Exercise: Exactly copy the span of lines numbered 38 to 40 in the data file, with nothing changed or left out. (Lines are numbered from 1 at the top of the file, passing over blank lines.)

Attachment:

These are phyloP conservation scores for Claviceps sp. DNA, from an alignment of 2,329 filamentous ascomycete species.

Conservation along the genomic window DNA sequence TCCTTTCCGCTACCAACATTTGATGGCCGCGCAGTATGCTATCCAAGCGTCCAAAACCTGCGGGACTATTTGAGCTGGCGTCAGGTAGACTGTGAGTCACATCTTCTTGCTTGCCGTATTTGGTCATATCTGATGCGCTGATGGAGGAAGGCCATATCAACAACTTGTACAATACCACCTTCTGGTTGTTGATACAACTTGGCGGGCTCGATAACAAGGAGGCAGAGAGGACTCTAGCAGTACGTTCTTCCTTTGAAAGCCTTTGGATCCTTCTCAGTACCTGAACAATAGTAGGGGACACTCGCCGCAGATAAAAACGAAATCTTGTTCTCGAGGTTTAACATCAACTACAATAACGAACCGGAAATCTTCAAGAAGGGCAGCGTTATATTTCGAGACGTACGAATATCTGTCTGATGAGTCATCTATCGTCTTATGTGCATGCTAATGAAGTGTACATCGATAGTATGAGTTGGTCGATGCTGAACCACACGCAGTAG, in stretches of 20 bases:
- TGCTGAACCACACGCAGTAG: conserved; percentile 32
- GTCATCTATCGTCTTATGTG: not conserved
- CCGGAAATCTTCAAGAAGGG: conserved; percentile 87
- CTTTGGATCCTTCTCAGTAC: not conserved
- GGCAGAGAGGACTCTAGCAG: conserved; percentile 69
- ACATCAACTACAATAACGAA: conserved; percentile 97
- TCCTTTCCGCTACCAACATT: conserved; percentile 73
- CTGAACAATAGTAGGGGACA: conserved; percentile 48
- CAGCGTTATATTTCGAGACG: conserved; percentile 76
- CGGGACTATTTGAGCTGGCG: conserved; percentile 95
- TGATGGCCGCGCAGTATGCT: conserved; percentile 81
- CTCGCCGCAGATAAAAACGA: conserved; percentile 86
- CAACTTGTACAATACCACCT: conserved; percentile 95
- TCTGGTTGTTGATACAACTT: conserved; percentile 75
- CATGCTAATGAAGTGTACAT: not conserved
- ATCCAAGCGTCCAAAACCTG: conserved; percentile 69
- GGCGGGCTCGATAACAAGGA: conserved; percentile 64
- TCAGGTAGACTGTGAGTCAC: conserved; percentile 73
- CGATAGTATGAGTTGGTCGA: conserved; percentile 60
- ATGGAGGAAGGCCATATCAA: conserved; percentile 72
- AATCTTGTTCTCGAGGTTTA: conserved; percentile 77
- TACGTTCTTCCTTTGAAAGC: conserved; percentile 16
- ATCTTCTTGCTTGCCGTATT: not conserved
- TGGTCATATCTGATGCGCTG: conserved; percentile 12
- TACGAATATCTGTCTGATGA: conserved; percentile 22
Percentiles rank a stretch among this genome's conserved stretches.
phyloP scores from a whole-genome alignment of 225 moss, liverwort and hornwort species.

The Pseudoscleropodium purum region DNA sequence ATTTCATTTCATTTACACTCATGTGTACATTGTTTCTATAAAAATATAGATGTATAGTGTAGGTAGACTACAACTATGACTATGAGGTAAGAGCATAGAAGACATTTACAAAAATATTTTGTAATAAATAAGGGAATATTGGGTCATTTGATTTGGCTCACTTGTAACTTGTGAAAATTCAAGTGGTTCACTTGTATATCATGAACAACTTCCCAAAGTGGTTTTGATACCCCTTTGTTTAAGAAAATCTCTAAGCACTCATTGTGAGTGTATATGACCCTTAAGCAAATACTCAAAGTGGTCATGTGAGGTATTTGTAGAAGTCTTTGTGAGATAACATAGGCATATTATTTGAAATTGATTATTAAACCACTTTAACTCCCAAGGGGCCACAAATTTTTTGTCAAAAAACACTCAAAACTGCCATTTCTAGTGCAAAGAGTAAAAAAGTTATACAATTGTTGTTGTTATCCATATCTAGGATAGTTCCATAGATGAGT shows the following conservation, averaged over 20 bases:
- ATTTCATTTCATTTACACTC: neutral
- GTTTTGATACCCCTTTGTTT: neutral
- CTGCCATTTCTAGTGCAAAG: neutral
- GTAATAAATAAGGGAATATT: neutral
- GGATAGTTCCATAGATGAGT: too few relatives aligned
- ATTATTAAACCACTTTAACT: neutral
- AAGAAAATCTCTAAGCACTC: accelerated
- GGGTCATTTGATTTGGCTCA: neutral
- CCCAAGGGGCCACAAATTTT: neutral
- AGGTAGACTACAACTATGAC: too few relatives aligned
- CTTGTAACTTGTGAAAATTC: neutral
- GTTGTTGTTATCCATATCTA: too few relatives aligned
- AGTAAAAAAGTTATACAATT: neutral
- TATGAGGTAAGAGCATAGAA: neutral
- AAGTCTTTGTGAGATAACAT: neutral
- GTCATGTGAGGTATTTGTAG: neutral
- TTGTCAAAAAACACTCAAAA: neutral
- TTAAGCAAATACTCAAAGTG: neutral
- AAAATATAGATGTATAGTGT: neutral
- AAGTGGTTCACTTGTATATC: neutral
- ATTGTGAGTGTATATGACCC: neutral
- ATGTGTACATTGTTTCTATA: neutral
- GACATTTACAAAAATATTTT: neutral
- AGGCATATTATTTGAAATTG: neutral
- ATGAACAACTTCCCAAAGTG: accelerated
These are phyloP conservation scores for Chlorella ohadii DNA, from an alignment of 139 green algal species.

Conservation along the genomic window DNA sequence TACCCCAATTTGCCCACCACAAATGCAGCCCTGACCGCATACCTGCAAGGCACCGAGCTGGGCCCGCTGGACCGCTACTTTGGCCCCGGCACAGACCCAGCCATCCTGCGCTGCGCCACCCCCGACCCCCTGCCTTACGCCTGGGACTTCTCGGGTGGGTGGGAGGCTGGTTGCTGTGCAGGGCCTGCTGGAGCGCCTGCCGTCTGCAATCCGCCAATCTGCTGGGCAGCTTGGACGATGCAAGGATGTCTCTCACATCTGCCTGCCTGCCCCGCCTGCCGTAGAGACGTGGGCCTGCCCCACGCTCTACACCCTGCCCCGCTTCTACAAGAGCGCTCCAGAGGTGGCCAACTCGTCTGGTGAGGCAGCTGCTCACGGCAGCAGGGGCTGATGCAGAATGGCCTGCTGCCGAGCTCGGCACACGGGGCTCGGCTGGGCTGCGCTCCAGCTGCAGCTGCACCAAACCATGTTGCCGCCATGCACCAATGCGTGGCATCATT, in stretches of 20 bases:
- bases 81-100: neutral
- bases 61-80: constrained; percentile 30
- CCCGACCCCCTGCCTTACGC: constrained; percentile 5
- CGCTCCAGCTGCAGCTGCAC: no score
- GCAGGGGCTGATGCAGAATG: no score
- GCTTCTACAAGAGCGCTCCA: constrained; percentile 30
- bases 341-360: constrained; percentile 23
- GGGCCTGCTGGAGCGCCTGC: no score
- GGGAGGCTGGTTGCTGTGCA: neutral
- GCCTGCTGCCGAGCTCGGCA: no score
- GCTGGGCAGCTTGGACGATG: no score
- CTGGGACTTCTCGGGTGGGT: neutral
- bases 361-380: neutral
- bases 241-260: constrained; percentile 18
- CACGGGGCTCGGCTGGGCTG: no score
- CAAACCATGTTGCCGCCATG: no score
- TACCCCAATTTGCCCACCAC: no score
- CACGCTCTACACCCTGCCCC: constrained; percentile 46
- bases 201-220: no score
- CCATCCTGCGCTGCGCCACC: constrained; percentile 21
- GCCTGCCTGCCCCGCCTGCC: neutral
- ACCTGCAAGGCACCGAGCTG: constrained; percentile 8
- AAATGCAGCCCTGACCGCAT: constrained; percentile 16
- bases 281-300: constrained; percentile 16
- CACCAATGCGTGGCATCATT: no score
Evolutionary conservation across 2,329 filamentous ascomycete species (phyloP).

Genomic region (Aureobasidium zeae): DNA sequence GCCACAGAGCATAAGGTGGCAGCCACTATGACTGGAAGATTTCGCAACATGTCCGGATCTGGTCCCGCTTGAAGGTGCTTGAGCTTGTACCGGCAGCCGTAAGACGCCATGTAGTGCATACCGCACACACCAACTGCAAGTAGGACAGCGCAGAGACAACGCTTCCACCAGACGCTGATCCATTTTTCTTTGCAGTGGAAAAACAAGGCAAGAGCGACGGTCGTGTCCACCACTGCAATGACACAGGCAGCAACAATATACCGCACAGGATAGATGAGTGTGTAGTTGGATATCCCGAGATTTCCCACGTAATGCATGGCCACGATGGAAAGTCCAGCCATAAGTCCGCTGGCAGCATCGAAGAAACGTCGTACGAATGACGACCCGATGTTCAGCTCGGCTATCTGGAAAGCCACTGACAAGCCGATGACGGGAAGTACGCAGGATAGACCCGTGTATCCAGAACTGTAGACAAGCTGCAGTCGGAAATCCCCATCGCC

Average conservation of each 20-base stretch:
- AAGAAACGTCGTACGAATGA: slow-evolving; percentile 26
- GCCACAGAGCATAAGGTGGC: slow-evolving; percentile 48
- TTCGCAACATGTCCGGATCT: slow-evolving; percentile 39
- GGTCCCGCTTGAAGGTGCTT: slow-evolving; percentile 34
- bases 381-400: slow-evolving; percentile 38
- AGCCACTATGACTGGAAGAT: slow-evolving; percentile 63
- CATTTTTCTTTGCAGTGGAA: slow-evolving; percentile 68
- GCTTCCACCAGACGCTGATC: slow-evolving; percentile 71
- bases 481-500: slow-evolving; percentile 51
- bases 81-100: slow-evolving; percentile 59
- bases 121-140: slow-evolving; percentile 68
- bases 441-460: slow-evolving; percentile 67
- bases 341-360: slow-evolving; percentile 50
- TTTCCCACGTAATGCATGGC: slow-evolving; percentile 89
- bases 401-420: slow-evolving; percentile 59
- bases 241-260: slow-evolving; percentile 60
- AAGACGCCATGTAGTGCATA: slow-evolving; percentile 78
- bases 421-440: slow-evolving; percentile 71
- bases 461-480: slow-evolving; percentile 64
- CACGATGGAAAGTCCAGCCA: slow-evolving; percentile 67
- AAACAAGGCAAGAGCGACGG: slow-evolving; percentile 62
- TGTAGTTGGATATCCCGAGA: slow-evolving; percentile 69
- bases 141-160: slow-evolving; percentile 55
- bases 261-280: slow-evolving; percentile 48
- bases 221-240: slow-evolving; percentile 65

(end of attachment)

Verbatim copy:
- GGGTCATTTGATTTGGCTCA: neutral
- CCCAAGGGGCCACAAATTTT: neutral
- AGGTAGACTACAACTATGAC: too few relatives aligned